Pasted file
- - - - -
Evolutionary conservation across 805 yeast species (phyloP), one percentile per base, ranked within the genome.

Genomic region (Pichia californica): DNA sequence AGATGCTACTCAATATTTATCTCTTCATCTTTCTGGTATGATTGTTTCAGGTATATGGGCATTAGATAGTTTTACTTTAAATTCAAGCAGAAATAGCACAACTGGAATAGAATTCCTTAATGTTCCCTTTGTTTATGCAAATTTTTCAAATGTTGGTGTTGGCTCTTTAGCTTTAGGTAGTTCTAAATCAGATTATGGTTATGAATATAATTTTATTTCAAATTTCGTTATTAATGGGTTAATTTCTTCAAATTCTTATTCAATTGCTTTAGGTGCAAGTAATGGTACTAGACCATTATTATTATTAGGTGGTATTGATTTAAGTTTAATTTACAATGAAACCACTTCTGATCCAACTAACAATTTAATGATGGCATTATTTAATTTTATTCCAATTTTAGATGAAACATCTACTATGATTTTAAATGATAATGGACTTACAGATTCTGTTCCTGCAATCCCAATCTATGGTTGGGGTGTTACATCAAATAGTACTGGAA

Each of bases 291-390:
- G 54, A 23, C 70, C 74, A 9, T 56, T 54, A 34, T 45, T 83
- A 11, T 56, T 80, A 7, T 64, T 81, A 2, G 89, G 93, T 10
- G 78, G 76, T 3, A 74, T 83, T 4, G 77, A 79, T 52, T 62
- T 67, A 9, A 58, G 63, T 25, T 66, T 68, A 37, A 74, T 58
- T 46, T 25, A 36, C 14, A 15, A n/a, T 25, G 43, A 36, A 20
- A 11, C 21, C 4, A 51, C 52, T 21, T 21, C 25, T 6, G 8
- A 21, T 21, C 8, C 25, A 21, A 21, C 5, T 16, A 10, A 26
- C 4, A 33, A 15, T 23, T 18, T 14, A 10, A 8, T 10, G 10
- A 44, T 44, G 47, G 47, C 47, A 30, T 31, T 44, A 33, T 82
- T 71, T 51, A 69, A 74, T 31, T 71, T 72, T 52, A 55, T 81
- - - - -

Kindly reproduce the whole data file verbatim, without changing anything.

Evolutionary conservation across 805 yeast species (phyloP), one percentile per base, ranked within the genome.

Genomic region (Pichia californica): DNA sequence AGATGCTACTCAATATTTATCTCTTCATCTTTCTGGTATGATTGTTTCAGGTATATGGGCATTAGATAGTTTTACTTTAAATTCAAGCAGAAATAGCACAACTGGAATAGAATTCCTTAATGTTCCCTTTGTTTATGCAAATTTTTCAAATGTTGGTGTTGGCTCTTTAGCTTTAGGTAGTTCTAAATCAGATTATGGTTATGAATATAATTTTATTTCAAATTTCGTTATTAATGGGTTAATTTCTTCAAATTCTTATTCAATTGCTTTAGGTGCAAGTAATGGTACTAGACCATTATTATTATTAGGTGGTATTGATTTAAGTTTAATTTACAATGAAACCACTTCTGATCCAACTAACAATTTAATGATGGCATTATTTAATTTTATTCCAATTTTAGATGAAACATCTACTATGATTTTAAATGATAATGGACTTACAGATTCTGTTCCTGCAATCCCAATCTATGGTTGGGGTGTTACATCAAATAGTACTGGAA

Each of bases 291-390:
- G 54, A 23, C 70, C 74, A 9, T 56, T 54, A 34, T 45, T 83
- A 11, T 56, T 80, A 7, T 64, T 81, A 2, G 89, G 93, T 10
- G 78, G 76, T 3, A 74, T 83, T 4, G 77, A 79, T 52, T 62
- T 67, A 9, A 58, G 63, T 25, T 66, T 68, A 37, A 74, T 58
- T 46, T 25, A 36, C 14, A 15, A n/a, T 25, G 43, A 36, A 20
- A 11, C 21, C 4, A 51, C 52, T 21, T 21, C 25, T 6, G 8
- A 21, T 21, C 8, C 25, A 21, A 21, C 5, T 16, A 10, A 26
- C 4, A 33, A 15, T 23, T 18, T 14, A 10, A 8, T 10, G 10
- A 44, T 44, G 47, G 47, C 47, A 30, T 31, T 44, A 33, T 82
- T 71, T 51, A 69, A 74, T 31, T 71, T 72, T 52, A 55, T 81